Location: Szigetvár, Kingdom of Hungary, Habsburg monarch

Result: Ottoman victory
Territorial changes: Ottomans capture Szigetvár, joining it to the Ottoman Budin Eyalet

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5 Thanh Thao Nguyen

Battle of Rome

The Italian Wars of the 16th century are taught much less frequently than the periods when Rome fell to the Visigoths in 410 and 476, which put an end to the Western Roman Empire. One such instance is the attack on May 6, 1527, by the army of the Holy Roman Imperial under Charles III, the Duke of Bourbon. They had 34,000 people, compared to Rome's 5,000 defenders. There were just 2,000 professionals in the top-tier Swiss Guard. The Holy Roman Emperor Charles V's forces were underfed and he abandoned his cannons to reach the city more quickly, thus the defenders at least had the advantage of artillery.


A fog bank rolled in, giving the Imperial Army one more edge as they battled imprecise small-arms and artillery fire to reach the city walls. It was just bad luck that one of the bullets struck and killed Charles III. Without Charles to act as a pacifying influence, his anti-papal troops turned into rabid mobs of German, Italian, and Spanish soldiers who had little patience for defenders or civilians. 42 Swiss Guards were still alive.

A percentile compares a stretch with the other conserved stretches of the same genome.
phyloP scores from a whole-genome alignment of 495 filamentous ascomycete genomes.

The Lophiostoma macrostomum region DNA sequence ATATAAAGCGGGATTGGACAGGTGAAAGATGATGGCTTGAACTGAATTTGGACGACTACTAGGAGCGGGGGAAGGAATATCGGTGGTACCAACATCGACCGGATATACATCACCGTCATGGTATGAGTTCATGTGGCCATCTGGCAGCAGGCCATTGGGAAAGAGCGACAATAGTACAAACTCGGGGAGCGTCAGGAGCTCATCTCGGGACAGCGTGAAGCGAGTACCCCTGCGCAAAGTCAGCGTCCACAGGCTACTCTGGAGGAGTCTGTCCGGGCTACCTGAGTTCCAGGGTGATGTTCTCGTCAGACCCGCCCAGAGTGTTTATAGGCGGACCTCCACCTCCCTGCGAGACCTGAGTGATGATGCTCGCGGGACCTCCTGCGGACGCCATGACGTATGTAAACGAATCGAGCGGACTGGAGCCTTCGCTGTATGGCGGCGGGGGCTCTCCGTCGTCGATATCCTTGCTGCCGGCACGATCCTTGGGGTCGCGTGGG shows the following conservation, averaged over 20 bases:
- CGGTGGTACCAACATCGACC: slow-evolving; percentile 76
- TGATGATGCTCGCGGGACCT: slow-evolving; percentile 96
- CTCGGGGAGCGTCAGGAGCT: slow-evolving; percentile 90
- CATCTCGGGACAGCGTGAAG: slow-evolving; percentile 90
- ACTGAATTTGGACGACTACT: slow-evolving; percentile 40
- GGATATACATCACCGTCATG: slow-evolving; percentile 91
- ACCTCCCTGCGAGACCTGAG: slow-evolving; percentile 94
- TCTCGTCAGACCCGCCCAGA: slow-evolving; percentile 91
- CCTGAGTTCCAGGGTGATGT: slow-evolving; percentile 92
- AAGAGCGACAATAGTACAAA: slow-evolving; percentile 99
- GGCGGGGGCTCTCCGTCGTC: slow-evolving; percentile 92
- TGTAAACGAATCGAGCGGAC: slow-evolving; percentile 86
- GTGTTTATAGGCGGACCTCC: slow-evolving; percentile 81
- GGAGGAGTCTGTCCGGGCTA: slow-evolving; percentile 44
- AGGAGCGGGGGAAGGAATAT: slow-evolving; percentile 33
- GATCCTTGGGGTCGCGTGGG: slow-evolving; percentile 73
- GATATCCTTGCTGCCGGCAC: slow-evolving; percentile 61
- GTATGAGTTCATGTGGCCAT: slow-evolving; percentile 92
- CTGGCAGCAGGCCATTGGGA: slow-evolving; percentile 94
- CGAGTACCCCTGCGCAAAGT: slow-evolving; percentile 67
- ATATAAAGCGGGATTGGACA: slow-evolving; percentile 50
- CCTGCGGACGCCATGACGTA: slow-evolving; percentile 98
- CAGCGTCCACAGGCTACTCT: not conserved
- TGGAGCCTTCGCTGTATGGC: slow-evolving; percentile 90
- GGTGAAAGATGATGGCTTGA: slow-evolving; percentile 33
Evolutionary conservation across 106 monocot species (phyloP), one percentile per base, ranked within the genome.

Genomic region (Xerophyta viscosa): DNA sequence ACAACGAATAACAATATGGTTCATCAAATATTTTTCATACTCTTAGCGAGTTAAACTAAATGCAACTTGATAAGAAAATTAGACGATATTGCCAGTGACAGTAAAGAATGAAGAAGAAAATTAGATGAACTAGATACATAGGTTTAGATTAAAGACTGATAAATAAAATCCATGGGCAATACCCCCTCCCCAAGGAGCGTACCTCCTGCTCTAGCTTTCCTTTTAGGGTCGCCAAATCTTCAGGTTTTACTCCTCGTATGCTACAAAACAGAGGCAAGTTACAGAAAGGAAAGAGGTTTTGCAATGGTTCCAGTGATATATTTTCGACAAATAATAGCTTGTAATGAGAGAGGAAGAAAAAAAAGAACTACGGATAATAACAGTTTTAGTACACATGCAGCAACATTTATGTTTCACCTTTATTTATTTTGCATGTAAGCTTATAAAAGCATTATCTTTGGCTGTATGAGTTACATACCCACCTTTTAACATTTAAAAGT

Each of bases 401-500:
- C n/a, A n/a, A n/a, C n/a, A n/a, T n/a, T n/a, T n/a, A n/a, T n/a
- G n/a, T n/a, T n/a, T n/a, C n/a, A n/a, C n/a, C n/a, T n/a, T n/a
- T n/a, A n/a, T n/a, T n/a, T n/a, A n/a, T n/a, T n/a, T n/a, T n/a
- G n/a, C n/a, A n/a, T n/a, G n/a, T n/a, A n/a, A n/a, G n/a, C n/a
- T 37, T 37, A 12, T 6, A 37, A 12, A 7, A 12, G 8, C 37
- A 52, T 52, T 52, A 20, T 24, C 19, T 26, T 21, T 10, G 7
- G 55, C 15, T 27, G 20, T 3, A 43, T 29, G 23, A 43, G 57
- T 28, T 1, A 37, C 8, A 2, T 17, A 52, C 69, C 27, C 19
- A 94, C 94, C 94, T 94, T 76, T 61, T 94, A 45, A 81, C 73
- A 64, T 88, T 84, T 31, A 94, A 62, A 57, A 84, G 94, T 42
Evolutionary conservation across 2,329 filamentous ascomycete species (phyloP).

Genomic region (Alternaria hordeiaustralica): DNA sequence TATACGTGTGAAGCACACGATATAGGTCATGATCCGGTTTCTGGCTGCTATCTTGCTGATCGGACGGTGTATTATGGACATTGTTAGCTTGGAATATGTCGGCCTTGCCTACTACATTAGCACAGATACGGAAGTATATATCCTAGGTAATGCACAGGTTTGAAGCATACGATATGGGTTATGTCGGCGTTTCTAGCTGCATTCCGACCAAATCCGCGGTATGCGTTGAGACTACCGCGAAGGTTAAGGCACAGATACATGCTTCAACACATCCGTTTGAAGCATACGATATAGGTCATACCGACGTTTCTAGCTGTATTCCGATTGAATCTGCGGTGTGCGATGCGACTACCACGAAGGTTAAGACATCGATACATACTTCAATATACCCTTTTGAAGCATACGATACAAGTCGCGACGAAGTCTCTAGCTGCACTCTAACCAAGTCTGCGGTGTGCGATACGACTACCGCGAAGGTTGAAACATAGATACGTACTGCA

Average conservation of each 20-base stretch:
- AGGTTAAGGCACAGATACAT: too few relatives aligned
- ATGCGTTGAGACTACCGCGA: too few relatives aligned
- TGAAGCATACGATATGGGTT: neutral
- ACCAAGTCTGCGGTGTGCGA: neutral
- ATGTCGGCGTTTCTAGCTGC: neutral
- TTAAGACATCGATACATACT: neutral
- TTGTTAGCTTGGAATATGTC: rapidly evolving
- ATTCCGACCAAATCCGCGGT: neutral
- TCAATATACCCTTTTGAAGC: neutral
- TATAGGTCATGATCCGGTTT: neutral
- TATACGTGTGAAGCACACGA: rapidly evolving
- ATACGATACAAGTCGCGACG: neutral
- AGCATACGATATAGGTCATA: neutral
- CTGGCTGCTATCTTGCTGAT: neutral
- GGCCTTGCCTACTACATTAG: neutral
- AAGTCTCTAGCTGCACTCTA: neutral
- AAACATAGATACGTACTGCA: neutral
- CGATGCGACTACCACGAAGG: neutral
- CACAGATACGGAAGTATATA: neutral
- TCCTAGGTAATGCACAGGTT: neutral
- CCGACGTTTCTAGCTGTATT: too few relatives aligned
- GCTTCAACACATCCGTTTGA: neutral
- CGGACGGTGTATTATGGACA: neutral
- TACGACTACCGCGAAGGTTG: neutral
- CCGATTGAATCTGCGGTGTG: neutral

Pope Clement VII just about made it out of the bag as soldiers fired at him. Rome's population fell from approximately 55,000 to less than 10,000 as a result of the devastation. They had to make due with the fact that Rome had little food and a serious illness outbreak brought on by all the bodies left in the streets, which killed many of the invaders, as retribution. The Swiss Guard continues to honor the guards who gave their life that day to protect the papacy.


Date: 2 March 537 – 12 March 538 AD
Location: Rome, Italy
Result: Roman victory
Territorial: changes

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6 Thanh Thao Nguyen

Battle of Iquique

Speaking of ironclads, on May 21, 1879, off the coast of Iquique, Peru, the Peruvian ironclad Huacar engaged the Chilean corvette Esmeralda. Captain Arturo Prat's Esmeralda was one of the oldest ships in the Chilean navy and was only brought into action because Chile needed to blockade the Peruvian-Bolivian alliance. Commander Miguel Seminaro's ship was a completely new ship with armament that shot 300-pound rounds.